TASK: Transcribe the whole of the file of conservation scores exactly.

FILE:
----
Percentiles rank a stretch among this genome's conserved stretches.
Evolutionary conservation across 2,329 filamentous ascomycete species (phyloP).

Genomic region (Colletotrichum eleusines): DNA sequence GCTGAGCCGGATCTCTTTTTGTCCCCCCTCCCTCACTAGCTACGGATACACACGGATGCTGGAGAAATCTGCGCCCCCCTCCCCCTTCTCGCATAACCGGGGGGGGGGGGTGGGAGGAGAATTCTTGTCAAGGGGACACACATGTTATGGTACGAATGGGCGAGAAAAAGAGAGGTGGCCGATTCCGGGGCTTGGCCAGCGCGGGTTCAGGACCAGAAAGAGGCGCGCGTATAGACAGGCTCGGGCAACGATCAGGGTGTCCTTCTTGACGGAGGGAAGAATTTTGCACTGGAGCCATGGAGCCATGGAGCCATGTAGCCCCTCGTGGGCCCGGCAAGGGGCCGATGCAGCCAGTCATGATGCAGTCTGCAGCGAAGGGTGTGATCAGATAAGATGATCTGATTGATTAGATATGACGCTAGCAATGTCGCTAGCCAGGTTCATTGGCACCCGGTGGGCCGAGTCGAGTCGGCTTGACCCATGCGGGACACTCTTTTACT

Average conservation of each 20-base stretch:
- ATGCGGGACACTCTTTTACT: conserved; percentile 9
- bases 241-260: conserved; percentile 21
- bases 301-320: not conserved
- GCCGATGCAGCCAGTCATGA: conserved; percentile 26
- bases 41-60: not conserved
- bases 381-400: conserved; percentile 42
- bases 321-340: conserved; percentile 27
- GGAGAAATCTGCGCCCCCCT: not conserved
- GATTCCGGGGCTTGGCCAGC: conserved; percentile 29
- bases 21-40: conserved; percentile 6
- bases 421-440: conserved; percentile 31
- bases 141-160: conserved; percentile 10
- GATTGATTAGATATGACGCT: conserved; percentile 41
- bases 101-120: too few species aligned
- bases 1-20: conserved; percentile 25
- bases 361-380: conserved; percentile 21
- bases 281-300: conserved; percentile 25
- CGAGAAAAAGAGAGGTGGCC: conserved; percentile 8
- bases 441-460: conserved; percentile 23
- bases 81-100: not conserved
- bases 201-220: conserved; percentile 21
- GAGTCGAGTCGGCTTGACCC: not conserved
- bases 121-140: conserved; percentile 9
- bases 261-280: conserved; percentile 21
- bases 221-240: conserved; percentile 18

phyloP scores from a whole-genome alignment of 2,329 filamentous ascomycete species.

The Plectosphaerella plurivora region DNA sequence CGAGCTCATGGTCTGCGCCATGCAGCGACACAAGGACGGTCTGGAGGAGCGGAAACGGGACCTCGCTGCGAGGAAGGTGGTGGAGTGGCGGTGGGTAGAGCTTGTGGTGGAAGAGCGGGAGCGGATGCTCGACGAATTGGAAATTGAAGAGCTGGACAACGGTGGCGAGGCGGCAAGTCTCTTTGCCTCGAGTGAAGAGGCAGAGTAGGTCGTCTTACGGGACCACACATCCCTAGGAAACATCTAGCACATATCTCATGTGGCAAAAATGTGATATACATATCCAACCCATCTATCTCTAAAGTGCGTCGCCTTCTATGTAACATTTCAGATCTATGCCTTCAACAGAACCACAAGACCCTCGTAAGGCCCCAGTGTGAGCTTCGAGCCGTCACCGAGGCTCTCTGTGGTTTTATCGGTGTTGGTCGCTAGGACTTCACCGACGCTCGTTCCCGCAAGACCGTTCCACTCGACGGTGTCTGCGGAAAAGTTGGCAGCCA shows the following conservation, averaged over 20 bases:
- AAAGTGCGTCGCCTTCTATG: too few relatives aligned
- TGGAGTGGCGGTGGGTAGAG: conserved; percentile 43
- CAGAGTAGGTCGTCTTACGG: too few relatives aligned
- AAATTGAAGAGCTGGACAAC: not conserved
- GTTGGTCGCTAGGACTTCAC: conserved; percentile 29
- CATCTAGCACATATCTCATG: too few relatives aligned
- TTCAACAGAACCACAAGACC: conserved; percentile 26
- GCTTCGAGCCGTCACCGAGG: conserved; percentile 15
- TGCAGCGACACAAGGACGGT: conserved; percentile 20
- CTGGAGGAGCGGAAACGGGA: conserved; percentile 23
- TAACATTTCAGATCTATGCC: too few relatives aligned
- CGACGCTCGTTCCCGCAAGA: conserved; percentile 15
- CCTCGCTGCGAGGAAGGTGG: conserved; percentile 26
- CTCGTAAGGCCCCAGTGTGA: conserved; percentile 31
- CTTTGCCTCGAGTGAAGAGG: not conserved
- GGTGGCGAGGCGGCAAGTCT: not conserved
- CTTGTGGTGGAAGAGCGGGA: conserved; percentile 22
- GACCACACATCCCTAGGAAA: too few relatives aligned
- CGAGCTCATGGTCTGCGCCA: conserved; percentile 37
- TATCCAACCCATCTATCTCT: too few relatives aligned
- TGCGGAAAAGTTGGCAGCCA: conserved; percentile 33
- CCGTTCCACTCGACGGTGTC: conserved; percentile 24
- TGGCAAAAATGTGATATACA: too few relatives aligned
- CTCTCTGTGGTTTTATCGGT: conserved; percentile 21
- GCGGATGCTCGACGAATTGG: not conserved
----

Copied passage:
Percentiles rank a stretch among this genome's conserved stretches.
Evolutionary conservation across 2,329 filamentous ascomycete species (phyloP).

Genomic region (Colletotrichum eleusines): DNA sequence GCTGAGCCGGATCTCTTTTTGTCCCCCCTCCCTCACTAGCTACGGATACACACGGATGCTGGAGAAATCTGCGCCCCCCTCCCCCTTCTCGCATAACCGGGGGGGGGGGGTGGGAGGAGAATTCTTGTCAAGGGGACACACATGTTATGGTACGAATGGGCGAGAAAAAGAGAGGTGGCCGATTCCGGGGCTTGGCCAGCGCGGGTTCAGGACCAGAAAGAGGCGCGCGTATAGACAGGCTCGGGCAACGATCAGGGTGTCCTTCTTGACGGAGGGAAGAATTTTGCACTGGAGCCATGGAGCCATGGAGCCATGTAGCCCCTCGTGGGCCCGGCAAGGGGCCGATGCAGCCAGTCATGATGCAGTCTGCAGCGAAGGGTGTGATCAGATAAGATGATCTGATTGATTAGATATGACGCTAGCAATGTCGCTAGCCAGGTTCATTGGCACCCGGTGGGCCGAGTCGAGTCGGCTTGACCCATGCGGGACACTCTTTTACT

Average conservation of each 20-base stretch:
- ATGCGGGACACTCTTTTACT: conserved; percentile 9
- bases 241-260: conserved; percentile 21
- bases 301-320: not conserved
- GCCGATGCAGCCAGTCATGA: conserved; percentile 26
- bases 41-60: not conserved
- bases 381-400: conserved; percentile 42
- bases 321-340: conserved; percentile 27
- GGAGAAATCTGCGCCCCCCT: not conserved
- GATTCCGGGGCTTGGCCAGC: conserved; percentile 29
- bases 21-40: conserved; percentile 6
- bases 421-440: conserved; percentile 31
- bases 141-160: conserved; percentile 10
- GATTGATTAGATATGACGCT: conserved; percentile 41
- bases 101-120: too few species aligned
- bases 1-20: conserved; percentile 25
- bases 361-380: conserved; percentile 21
- bases 281-300: conserved; percentile 25
- CGAGAAAAAGAGAGGTGGCC: conserved; percentile 8
- bases 441-460: conserved; percentile 23
- bases 81-100: not conserved
- bases 201-220: conserved; percentile 21
- GAGTCGAGTCGGCTTGACCC: not conserved
- bases 121-140: conserved; percentile 9
- bases 261-280: conserved; percentile 21
- bases 221-240: conserved; percentile 18

phyloP scores from a whole-genome alignment of 2,329 filamentous ascomycete species.

The Plectosphaerella plurivora region DNA sequence CGAGCTCATGGTCTGCGCCATGCAGCGACACAAGGACGGTCTGGAGGAGCGGAAACGGGACCTCGCTGCGAGGAAGGTGGTGGAGTGGCGGTGGGTAGAGCTTGTGGTGGAAGAGCGGGAGCGGATGCTCGACGAATTGGAAATTGAAGAGCTGGACAACGGTGGCGAGGCGGCAAGTCTCTTTGCCTCGAGTGAAGAGGCAGAGTAGGTCGTCTTACGGGACCACACATCCCTAGGAAACATCTAGCACATATCTCATGTGGCAAAAATGTGATATACATATCCAACCCATCTATCTCTAAAGTGCGTCGCCTTCTATGTAACATTTCAGATCTATGCCTTCAACAGAACCACAAGACCCTCGTAAGGCCCCAGTGTGAGCTTCGAGCCGTCACCGAGGCTCTCTGTGGTTTTATCGGTGTTGGTCGCTAGGACTTCACCGACGCTCGTTCCCGCAAGACCGTTCCACTCGACGGTGTCTGCGGAAAAGTTGGCAGCCA shows the following conservation, averaged over 20 bases:
- AAAGTGCGTCGCCTTCTATG: too few relatives aligned
- TGGAGTGGCGGTGGGTAGAG: conserved; percentile 43
- CAGAGTAGGTCGTCTTACGG: too few relatives aligned
- AAATTGAAGAGCTGGACAAC: not conserved
- GTTGGTCGCTAGGACTTCAC: conserved; percentile 29
- CATCTAGCACATATCTCATG: too few relatives aligned
- TTCAACAGAACCACAAGACC: conserved; percentile 26
- GCTTCGAGCCGTCACCGAGG: conserved; percentile 15
- TGCAGCGACACAAGGACGGT: conserved; percentile 20
- CTGGAGGAGCGGAAACGGGA: conserved; percentile 23
- TAACATTTCAGATCTATGCC: too few relatives aligned
- CGACGCTCGTTCCCGCAAGA: conserved; percentile 15
- CCTCGCTGCGAGGAAGGTGG: conserved; percentile 26
- CTCGTAAGGCCCCAGTGTGA: conserved; percentile 31
- CTTTGCCTCGAGTGAAGAGG: not conserved
- GGTGGCGAGGCGGCAAGTCT: not conserved
- CTTGTGGTGGAAGAGCGGGA: conserved; percentile 22
- GACCACACATCCCTAGGAAA: too few relatives aligned
- CGAGCTCATGGTCTGCGCCA: conserved; percentile 37
- TATCCAACCCATCTATCTCT: too few relatives aligned
- TGCGGAAAAGTTGGCAGCCA: conserved; percentile 33
- CCGTTCCACTCGACGGTGTC: conserved; percentile 24
- TGGCAAAAATGTGATATACA: too few relatives aligned
- CTCTCTGTGGTTTTATCGGT: conserved; percentile 21
- GCGGATGCTCGACGAATTGG: not conserved